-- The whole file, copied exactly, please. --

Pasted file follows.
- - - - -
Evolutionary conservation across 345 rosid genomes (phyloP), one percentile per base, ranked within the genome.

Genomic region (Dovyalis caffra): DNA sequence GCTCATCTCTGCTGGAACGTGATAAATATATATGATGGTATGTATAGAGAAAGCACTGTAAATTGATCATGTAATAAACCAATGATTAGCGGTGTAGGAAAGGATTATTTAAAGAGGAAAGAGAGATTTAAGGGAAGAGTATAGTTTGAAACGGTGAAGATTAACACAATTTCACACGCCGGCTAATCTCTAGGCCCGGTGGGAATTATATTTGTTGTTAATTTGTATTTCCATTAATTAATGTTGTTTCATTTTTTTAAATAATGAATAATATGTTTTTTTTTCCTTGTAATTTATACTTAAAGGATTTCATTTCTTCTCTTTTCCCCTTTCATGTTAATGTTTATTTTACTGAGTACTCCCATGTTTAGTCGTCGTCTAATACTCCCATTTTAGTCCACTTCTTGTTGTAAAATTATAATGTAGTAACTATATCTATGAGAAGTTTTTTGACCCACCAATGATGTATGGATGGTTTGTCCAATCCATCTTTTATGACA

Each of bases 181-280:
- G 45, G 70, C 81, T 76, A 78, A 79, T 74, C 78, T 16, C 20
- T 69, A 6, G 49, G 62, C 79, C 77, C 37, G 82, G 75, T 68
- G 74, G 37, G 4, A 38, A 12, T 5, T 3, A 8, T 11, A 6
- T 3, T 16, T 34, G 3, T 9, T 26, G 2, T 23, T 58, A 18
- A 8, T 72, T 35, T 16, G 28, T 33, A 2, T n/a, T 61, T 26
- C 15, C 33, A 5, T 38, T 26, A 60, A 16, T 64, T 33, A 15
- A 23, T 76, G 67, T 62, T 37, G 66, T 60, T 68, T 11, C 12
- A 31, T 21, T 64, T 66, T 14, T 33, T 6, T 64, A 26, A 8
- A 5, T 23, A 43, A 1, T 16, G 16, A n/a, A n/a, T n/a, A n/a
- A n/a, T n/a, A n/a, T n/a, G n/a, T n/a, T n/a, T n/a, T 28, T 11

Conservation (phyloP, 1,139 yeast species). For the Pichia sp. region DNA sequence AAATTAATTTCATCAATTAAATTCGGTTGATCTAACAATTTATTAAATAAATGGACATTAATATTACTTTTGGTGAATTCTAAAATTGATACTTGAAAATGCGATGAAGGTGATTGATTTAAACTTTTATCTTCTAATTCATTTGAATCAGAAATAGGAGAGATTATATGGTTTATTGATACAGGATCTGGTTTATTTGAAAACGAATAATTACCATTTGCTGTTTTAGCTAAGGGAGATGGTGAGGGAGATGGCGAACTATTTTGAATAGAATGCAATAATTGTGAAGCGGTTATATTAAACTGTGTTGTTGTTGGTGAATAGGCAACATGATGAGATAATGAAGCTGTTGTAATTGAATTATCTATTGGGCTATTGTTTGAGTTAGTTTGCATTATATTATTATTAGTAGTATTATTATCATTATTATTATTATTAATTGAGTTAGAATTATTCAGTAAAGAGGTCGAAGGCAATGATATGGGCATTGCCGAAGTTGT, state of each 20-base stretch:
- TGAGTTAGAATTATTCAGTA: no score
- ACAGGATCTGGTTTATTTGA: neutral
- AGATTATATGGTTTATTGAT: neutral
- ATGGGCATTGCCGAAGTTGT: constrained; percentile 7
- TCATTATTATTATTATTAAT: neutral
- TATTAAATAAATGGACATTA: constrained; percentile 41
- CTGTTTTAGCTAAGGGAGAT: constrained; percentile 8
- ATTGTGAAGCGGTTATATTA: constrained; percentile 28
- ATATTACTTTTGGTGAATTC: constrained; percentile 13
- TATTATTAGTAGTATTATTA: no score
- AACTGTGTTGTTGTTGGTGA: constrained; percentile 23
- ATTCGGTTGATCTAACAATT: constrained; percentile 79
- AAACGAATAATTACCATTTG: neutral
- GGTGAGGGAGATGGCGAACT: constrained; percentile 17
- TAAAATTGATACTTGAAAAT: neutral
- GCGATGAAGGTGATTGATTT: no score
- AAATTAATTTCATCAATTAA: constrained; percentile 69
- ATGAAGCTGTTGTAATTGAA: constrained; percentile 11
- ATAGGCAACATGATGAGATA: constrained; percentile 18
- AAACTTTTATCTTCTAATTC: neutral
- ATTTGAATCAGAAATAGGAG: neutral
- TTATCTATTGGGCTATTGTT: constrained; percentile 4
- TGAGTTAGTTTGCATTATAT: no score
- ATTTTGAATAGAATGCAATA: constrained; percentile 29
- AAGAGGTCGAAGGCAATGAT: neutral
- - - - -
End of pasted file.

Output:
Evolutionary conservation across 345 rosid genomes (phyloP), one percentile per base, ranked within the genome.

Genomic region (Dovyalis caffra): DNA sequence GCTCATCTCTGCTGGAACGTGATAAATATATATGATGGTATGTATAGAGAAAGCACTGTAAATTGATCATGTAATAAACCAATGATTAGCGGTGTAGGAAAGGATTATTTAAAGAGGAAAGAGAGATTTAAGGGAAGAGTATAGTTTGAAACGGTGAAGATTAACACAATTTCACACGCCGGCTAATCTCTAGGCCCGGTGGGAATTATATTTGTTGTTAATTTGTATTTCCATTAATTAATGTTGTTTCATTTTTTTAAATAATGAATAATATGTTTTTTTTTCCTTGTAATTTATACTTAAAGGATTTCATTTCTTCTCTTTTCCCCTTTCATGTTAATGTTTATTTTACTGAGTACTCCCATGTTTAGTCGTCGTCTAATACTCCCATTTTAGTCCACTTCTTGTTGTAAAATTATAATGTAGTAACTATATCTATGAGAAGTTTTTTGACCCACCAATGATGTATGGATGGTTTGTCCAATCCATCTTTTATGACA

Each of bases 181-280:
- G 45, G 70, C 81, T 76, A 78, A 79, T 74, C 78, T 16, C 20
- T 69, A 6, G 49, G 62, C 79, C 77, C 37, G 82, G 75, T 68
- G 74, G 37, G 4, A 38, A 12, T 5, T 3, A 8, T 11, A 6
- T 3, T 16, T 34, G 3, T 9, T 26, G 2, T 23, T 58, A 18
- A 8, T 72, T 35, T 16, G 28, T 33, A 2, T n/a, T 61, T 26
- C 15, C 33, A 5, T 38, T 26, A 60, A 16, T 64, T 33, A 15
- A 23, T 76, G 67, T 62, T 37, G 66, T 60, T 68, T 11, C 12
- A 31, T 21, T 64, T 66, T 14, T 33, T 6, T 64, A 26, A 8
- A 5, T 23, A 43, A 1, T 16, G 16, A n/a, A n/a, T n/a, A n/a
- A n/a, T n/a, A n/a, T n/a, G n/a, T n/a, T n/a, T n/a, T 28, T 11

Conservation (phyloP, 1,139 yeast species). For the Pichia sp. region DNA sequence AAATTAATTTCATCAATTAAATTCGGTTGATCTAACAATTTATTAAATAAATGGACATTAATATTACTTTTGGTGAATTCTAAAATTGATACTTGAAAATGCGATGAAGGTGATTGATTTAAACTTTTATCTTCTAATTCATTTGAATCAGAAATAGGAGAGATTATATGGTTTATTGATACAGGATCTGGTTTATTTGAAAACGAATAATTACCATTTGCTGTTTTAGCTAAGGGAGATGGTGAGGGAGATGGCGAACTATTTTGAATAGAATGCAATAATTGTGAAGCGGTTATATTAAACTGTGTTGTTGTTGGTGAATAGGCAACATGATGAGATAATGAAGCTGTTGTAATTGAATTATCTATTGGGCTATTGTTTGAGTTAGTTTGCATTATATTATTATTAGTAGTATTATTATCATTATTATTATTATTAATTGAGTTAGAATTATTCAGTAAAGAGGTCGAAGGCAATGATATGGGCATTGCCGAAGTTGT, state of each 20-base stretch:
- TGAGTTAGAATTATTCAGTA: no score
- ACAGGATCTGGTTTATTTGA: neutral
- AGATTATATGGTTTATTGAT: neutral
- ATGGGCATTGCCGAAGTTGT: constrained; percentile 7
- TCATTATTATTATTATTAAT: neutral
- TATTAAATAAATGGACATTA: constrained; percentile 41
- CTGTTTTAGCTAAGGGAGAT: constrained; percentile 8
- ATTGTGAAGCGGTTATATTA: constrained; percentile 28
- ATATTACTTTTGGTGAATTC: constrained; percentile 13
- TATTATTAGTAGTATTATTA: no score
- AACTGTGTTGTTGTTGGTGA: constrained; percentile 23
- ATTCGGTTGATCTAACAATT: constrained; percentile 79
- AAACGAATAATTACCATTTG: neutral
- GGTGAGGGAGATGGCGAACT: constrained; percentile 17
- TAAAATTGATACTTGAAAAT: neutral
- GCGATGAAGGTGATTGATTT: no score
- AAATTAATTTCATCAATTAA: constrained; percentile 69
- ATGAAGCTGTTGTAATTGAA: constrained; percentile 11
- ATAGGCAACATGATGAGATA: constrained; percentile 18
- AAACTTTTATCTTCTAATTC: neutral
- ATTTGAATCAGAAATAGGAG: neutral
- TTATCTATTGGGCTATTGTT: constrained; percentile 4
- TGAGTTAGTTTGCATTATAT: no score
- ATTTTGAATAGAATGCAATA: constrained; percentile 29
- AAGAGGTCGAAGGCAATGAT: neutral